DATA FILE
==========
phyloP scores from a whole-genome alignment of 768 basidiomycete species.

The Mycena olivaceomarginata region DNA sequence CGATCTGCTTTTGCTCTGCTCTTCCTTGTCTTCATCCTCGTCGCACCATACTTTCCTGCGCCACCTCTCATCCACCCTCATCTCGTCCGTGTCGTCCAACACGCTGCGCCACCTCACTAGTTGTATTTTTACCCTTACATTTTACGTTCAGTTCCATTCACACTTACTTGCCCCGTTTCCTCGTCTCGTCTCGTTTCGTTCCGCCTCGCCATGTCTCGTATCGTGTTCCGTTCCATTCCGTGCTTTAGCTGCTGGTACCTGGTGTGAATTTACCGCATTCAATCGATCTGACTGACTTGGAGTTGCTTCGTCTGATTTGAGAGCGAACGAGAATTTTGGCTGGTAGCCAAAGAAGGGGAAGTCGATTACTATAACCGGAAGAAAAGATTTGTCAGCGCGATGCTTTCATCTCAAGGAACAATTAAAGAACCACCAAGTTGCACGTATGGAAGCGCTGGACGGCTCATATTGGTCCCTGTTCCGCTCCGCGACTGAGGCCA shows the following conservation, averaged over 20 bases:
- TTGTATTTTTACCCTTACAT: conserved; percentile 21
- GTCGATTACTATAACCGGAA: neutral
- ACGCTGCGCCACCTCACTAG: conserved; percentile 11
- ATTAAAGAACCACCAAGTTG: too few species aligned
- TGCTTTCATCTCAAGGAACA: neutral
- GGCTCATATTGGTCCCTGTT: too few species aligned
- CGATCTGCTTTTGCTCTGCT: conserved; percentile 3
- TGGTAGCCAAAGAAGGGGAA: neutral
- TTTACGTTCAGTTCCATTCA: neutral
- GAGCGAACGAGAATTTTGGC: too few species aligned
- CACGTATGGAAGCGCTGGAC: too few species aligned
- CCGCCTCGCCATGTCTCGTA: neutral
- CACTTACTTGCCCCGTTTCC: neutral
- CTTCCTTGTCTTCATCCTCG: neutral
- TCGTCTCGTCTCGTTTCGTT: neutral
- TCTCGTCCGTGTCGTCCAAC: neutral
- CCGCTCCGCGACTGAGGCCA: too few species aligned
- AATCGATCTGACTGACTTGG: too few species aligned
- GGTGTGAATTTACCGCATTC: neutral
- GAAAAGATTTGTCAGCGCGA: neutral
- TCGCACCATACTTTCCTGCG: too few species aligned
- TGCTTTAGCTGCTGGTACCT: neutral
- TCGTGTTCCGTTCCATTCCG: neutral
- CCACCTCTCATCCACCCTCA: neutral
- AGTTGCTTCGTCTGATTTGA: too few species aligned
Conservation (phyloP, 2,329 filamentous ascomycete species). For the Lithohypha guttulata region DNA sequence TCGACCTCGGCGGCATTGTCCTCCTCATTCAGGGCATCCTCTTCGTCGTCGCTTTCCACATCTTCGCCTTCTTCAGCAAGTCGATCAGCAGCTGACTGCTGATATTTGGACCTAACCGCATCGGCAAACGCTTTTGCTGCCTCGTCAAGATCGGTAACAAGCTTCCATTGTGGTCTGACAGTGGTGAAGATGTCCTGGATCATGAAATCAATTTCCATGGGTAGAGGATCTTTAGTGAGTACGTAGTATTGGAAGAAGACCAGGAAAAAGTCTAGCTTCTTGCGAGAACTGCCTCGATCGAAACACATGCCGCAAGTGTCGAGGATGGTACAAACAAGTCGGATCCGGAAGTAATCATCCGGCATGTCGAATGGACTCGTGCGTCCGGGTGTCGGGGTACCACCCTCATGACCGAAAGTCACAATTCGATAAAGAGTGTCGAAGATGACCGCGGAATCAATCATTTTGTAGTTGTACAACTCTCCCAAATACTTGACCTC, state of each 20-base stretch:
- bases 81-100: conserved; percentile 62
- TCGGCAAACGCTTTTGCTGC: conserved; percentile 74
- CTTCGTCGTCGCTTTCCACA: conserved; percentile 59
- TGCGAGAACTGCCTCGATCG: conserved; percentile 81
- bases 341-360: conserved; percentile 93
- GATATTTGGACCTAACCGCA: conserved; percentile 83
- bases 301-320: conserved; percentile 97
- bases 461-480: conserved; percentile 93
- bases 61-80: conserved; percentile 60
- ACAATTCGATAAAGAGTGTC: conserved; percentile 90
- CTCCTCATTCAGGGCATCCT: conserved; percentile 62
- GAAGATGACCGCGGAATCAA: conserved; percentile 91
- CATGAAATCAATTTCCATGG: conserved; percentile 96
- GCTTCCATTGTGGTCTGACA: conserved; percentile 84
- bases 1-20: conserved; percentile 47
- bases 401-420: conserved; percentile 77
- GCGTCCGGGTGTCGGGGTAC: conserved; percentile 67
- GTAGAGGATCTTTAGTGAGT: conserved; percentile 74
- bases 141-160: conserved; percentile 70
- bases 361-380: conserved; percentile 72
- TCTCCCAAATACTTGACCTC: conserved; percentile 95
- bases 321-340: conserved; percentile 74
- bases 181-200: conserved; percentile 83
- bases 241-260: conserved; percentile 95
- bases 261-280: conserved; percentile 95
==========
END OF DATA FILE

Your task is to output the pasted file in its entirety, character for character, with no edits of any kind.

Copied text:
phyloP scores from a whole-genome alignment of 768 basidiomycete species.

The Mycena olivaceomarginata region DNA sequence CGATCTGCTTTTGCTCTGCTCTTCCTTGTCTTCATCCTCGTCGCACCATACTTTCCTGCGCCACCTCTCATCCACCCTCATCTCGTCCGTGTCGTCCAACACGCTGCGCCACCTCACTAGTTGTATTTTTACCCTTACATTTTACGTTCAGTTCCATTCACACTTACTTGCCCCGTTTCCTCGTCTCGTCTCGTTTCGTTCCGCCTCGCCATGTCTCGTATCGTGTTCCGTTCCATTCCGTGCTTTAGCTGCTGGTACCTGGTGTGAATTTACCGCATTCAATCGATCTGACTGACTTGGAGTTGCTTCGTCTGATTTGAGAGCGAACGAGAATTTTGGCTGGTAGCCAAAGAAGGGGAAGTCGATTACTATAACCGGAAGAAAAGATTTGTCAGCGCGATGCTTTCATCTCAAGGAACAATTAAAGAACCACCAAGTTGCACGTATGGAAGCGCTGGACGGCTCATATTGGTCCCTGTTCCGCTCCGCGACTGAGGCCA shows the following conservation, averaged over 20 bases:
- TTGTATTTTTACCCTTACAT: conserved; percentile 21
- GTCGATTACTATAACCGGAA: neutral
- ACGCTGCGCCACCTCACTAG: conserved; percentile 11
- ATTAAAGAACCACCAAGTTG: too few species aligned
- TGCTTTCATCTCAAGGAACA: neutral
- GGCTCATATTGGTCCCTGTT: too few species aligned
- CGATCTGCTTTTGCTCTGCT: conserved; percentile 3
- TGGTAGCCAAAGAAGGGGAA: neutral
- TTTACGTTCAGTTCCATTCA: neutral
- GAGCGAACGAGAATTTTGGC: too few species aligned
- CACGTATGGAAGCGCTGGAC: too few species aligned
- CCGCCTCGCCATGTCTCGTA: neutral
- CACTTACTTGCCCCGTTTCC: neutral
- CTTCCTTGTCTTCATCCTCG: neutral
- TCGTCTCGTCTCGTTTCGTT: neutral
- TCTCGTCCGTGTCGTCCAAC: neutral
- CCGCTCCGCGACTGAGGCCA: too few species aligned
- AATCGATCTGACTGACTTGG: too few species aligned
- GGTGTGAATTTACCGCATTC: neutral
- GAAAAGATTTGTCAGCGCGA: neutral
- TCGCACCATACTTTCCTGCG: too few species aligned
- TGCTTTAGCTGCTGGTACCT: neutral
- TCGTGTTCCGTTCCATTCCG: neutral
- CCACCTCTCATCCACCCTCA: neutral
- AGTTGCTTCGTCTGATTTGA: too few species aligned
Conservation (phyloP, 2,329 filamentous ascomycete species). For the Lithohypha guttulata region DNA sequence TCGACCTCGGCGGCATTGTCCTCCTCATTCAGGGCATCCTCTTCGTCGTCGCTTTCCACATCTTCGCCTTCTTCAGCAAGTCGATCAGCAGCTGACTGCTGATATTTGGACCTAACCGCATCGGCAAACGCTTTTGCTGCCTCGTCAAGATCGGTAACAAGCTTCCATTGTGGTCTGACAGTGGTGAAGATGTCCTGGATCATGAAATCAATTTCCATGGGTAGAGGATCTTTAGTGAGTACGTAGTATTGGAAGAAGACCAGGAAAAAGTCTAGCTTCTTGCGAGAACTGCCTCGATCGAAACACATGCCGCAAGTGTCGAGGATGGTACAAACAAGTCGGATCCGGAAGTAATCATCCGGCATGTCGAATGGACTCGTGCGTCCGGGTGTCGGGGTACCACCCTCATGACCGAAAGTCACAATTCGATAAAGAGTGTCGAAGATGACCGCGGAATCAATCATTTTGTAGTTGTACAACTCTCCCAAATACTTGACCTC, state of each 20-base stretch:
- bases 81-100: conserved; percentile 62
- TCGGCAAACGCTTTTGCTGC: conserved; percentile 74
- CTTCGTCGTCGCTTTCCACA: conserved; percentile 59
- TGCGAGAACTGCCTCGATCG: conserved; percentile 81
- bases 341-360: conserved; percentile 93
- GATATTTGGACCTAACCGCA: conserved; percentile 83
- bases 301-320: conserved; percentile 97
- bases 461-480: conserved; percentile 93
- bases 61-80: conserved; percentile 60
- ACAATTCGATAAAGAGTGTC: conserved; percentile 90
- CTCCTCATTCAGGGCATCCT: conserved; percentile 62
- GAAGATGACCGCGGAATCAA: conserved; percentile 91
- CATGAAATCAATTTCCATGG: conserved; percentile 96
- GCTTCCATTGTGGTCTGACA: conserved; percentile 84
- bases 1-20: conserved; percentile 47
- bases 401-420: conserved; percentile 77
- GCGTCCGGGTGTCGGGGTAC: conserved; percentile 67
- GTAGAGGATCTTTAGTGAGT: conserved; percentile 74
- bases 141-160: conserved; percentile 70
- bases 361-380: conserved; percentile 72
- TCTCCCAAATACTTGACCTC: conserved; percentile 95
- bases 321-340: conserved; percentile 74
- bases 181-200: conserved; percentile 83
- bases 241-260: conserved; percentile 95
- bases 261-280: conserved; percentile 95